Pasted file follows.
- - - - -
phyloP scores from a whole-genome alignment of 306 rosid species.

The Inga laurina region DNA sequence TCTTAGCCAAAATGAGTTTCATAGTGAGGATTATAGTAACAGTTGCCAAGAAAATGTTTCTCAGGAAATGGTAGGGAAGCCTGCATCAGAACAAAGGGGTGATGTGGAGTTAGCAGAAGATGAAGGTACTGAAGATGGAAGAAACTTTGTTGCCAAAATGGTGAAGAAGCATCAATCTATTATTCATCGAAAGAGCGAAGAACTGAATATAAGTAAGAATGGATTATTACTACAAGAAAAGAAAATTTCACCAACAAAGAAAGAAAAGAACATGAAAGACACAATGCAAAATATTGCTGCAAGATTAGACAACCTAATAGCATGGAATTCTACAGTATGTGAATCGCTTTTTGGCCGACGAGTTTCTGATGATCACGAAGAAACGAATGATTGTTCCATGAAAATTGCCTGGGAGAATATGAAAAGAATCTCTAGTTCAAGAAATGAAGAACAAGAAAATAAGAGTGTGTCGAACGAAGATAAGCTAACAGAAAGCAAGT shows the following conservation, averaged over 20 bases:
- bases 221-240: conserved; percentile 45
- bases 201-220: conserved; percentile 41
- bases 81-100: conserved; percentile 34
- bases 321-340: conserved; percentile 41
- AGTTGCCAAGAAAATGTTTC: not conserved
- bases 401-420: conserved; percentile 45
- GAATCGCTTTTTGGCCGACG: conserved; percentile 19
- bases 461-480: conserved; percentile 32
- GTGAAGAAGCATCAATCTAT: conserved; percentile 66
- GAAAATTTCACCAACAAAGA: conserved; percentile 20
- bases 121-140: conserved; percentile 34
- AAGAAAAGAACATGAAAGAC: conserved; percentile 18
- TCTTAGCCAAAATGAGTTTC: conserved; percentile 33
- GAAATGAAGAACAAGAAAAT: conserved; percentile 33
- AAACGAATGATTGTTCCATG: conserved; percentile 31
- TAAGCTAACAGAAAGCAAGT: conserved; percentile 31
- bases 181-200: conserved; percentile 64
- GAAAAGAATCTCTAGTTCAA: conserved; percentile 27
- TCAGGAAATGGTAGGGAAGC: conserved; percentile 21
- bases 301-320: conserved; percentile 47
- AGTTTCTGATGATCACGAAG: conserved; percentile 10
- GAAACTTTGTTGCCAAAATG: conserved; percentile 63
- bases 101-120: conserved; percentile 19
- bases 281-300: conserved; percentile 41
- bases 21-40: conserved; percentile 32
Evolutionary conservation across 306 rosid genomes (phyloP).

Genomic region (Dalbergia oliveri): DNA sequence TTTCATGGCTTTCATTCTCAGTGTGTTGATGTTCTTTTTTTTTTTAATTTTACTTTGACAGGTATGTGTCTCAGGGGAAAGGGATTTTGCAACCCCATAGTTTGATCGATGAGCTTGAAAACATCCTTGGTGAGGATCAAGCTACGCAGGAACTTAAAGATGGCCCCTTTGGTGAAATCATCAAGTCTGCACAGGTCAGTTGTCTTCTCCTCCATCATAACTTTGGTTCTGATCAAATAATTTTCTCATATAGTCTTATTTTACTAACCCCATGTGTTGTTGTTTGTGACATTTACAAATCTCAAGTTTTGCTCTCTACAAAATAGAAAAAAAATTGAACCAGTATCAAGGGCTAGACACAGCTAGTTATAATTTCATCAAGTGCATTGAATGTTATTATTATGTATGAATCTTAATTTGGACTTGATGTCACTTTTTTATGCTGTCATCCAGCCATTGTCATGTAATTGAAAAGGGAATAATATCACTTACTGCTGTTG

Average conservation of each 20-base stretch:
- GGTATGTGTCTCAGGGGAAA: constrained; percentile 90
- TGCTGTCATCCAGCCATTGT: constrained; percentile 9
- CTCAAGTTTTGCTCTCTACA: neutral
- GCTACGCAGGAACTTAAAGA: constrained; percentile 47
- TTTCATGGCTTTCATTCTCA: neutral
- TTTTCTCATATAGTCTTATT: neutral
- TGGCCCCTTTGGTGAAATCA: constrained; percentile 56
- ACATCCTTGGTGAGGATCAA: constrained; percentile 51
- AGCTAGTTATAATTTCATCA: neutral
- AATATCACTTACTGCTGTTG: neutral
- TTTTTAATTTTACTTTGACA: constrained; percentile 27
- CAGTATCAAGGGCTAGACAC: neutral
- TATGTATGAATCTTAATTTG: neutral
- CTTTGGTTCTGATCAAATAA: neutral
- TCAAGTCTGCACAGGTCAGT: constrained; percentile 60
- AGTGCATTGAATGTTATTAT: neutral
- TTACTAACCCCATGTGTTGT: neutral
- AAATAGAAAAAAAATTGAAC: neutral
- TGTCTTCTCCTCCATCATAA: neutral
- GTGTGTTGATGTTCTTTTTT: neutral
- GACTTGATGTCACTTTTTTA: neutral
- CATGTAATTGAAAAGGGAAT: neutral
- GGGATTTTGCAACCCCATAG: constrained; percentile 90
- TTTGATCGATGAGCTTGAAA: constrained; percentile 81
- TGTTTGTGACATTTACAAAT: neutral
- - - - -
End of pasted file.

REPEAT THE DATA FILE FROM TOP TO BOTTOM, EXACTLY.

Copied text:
phyloP scores from a whole-genome alignment of 306 rosid species.

The Inga laurina region DNA sequence TCTTAGCCAAAATGAGTTTCATAGTGAGGATTATAGTAACAGTTGCCAAGAAAATGTTTCTCAGGAAATGGTAGGGAAGCCTGCATCAGAACAAAGGGGTGATGTGGAGTTAGCAGAAGATGAAGGTACTGAAGATGGAAGAAACTTTGTTGCCAAAATGGTGAAGAAGCATCAATCTATTATTCATCGAAAGAGCGAAGAACTGAATATAAGTAAGAATGGATTATTACTACAAGAAAAGAAAATTTCACCAACAAAGAAAGAAAAGAACATGAAAGACACAATGCAAAATATTGCTGCAAGATTAGACAACCTAATAGCATGGAATTCTACAGTATGTGAATCGCTTTTTGGCCGACGAGTTTCTGATGATCACGAAGAAACGAATGATTGTTCCATGAAAATTGCCTGGGAGAATATGAAAAGAATCTCTAGTTCAAGAAATGAAGAACAAGAAAATAAGAGTGTGTCGAACGAAGATAAGCTAACAGAAAGCAAGT shows the following conservation, averaged over 20 bases:
- bases 221-240: conserved; percentile 45
- bases 201-220: conserved; percentile 41
- bases 81-100: conserved; percentile 34
- bases 321-340: conserved; percentile 41
- AGTTGCCAAGAAAATGTTTC: not conserved
- bases 401-420: conserved; percentile 45
- GAATCGCTTTTTGGCCGACG: conserved; percentile 19
- bases 461-480: conserved; percentile 32
- GTGAAGAAGCATCAATCTAT: conserved; percentile 66
- GAAAATTTCACCAACAAAGA: conserved; percentile 20
- bases 121-140: conserved; percentile 34
- AAGAAAAGAACATGAAAGAC: conserved; percentile 18
- TCTTAGCCAAAATGAGTTTC: conserved; percentile 33
- GAAATGAAGAACAAGAAAAT: conserved; percentile 33
- AAACGAATGATTGTTCCATG: conserved; percentile 31
- TAAGCTAACAGAAAGCAAGT: conserved; percentile 31
- bases 181-200: conserved; percentile 64
- GAAAAGAATCTCTAGTTCAA: conserved; percentile 27
- TCAGGAAATGGTAGGGAAGC: conserved; percentile 21
- bases 301-320: conserved; percentile 47
- AGTTTCTGATGATCACGAAG: conserved; percentile 10
- GAAACTTTGTTGCCAAAATG: conserved; percentile 63
- bases 101-120: conserved; percentile 19
- bases 281-300: conserved; percentile 41
- bases 21-40: conserved; percentile 32
Evolutionary conservation across 306 rosid genomes (phyloP).

Genomic region (Dalbergia oliveri): DNA sequence TTTCATGGCTTTCATTCTCAGTGTGTTGATGTTCTTTTTTTTTTTAATTTTACTTTGACAGGTATGTGTCTCAGGGGAAAGGGATTTTGCAACCCCATAGTTTGATCGATGAGCTTGAAAACATCCTTGGTGAGGATCAAGCTACGCAGGAACTTAAAGATGGCCCCTTTGGTGAAATCATCAAGTCTGCACAGGTCAGTTGTCTTCTCCTCCATCATAACTTTGGTTCTGATCAAATAATTTTCTCATATAGTCTTATTTTACTAACCCCATGTGTTGTTGTTTGTGACATTTACAAATCTCAAGTTTTGCTCTCTACAAAATAGAAAAAAAATTGAACCAGTATCAAGGGCTAGACACAGCTAGTTATAATTTCATCAAGTGCATTGAATGTTATTATTATGTATGAATCTTAATTTGGACTTGATGTCACTTTTTTATGCTGTCATCCAGCCATTGTCATGTAATTGAAAAGGGAATAATATCACTTACTGCTGTTG

Average conservation of each 20-base stretch:
- GGTATGTGTCTCAGGGGAAA: constrained; percentile 90
- TGCTGTCATCCAGCCATTGT: constrained; percentile 9
- CTCAAGTTTTGCTCTCTACA: neutral
- GCTACGCAGGAACTTAAAGA: constrained; percentile 47
- TTTCATGGCTTTCATTCTCA: neutral
- TTTTCTCATATAGTCTTATT: neutral
- TGGCCCCTTTGGTGAAATCA: constrained; percentile 56
- ACATCCTTGGTGAGGATCAA: constrained; percentile 51
- AGCTAGTTATAATTTCATCA: neutral
- AATATCACTTACTGCTGTTG: neutral
- TTTTTAATTTTACTTTGACA: constrained; percentile 27
- CAGTATCAAGGGCTAGACAC: neutral
- TATGTATGAATCTTAATTTG: neutral
- CTTTGGTTCTGATCAAATAA: neutral
- TCAAGTCTGCACAGGTCAGT: constrained; percentile 60
- AGTGCATTGAATGTTATTAT: neutral
- TTACTAACCCCATGTGTTGT: neutral
- AAATAGAAAAAAAATTGAAC: neutral
- TGTCTTCTCCTCCATCATAA: neutral
- GTGTGTTGATGTTCTTTTTT: neutral
- GACTTGATGTCACTTTTTTA: neutral
- CATGTAATTGAAAAGGGAAT: neutral
- GGGATTTTGCAACCCCATAG: constrained; percentile 90
- TTTGATCGATGAGCTTGAAA: constrained; percentile 81
- TGTTTGTGACATTTACAAAT: neutral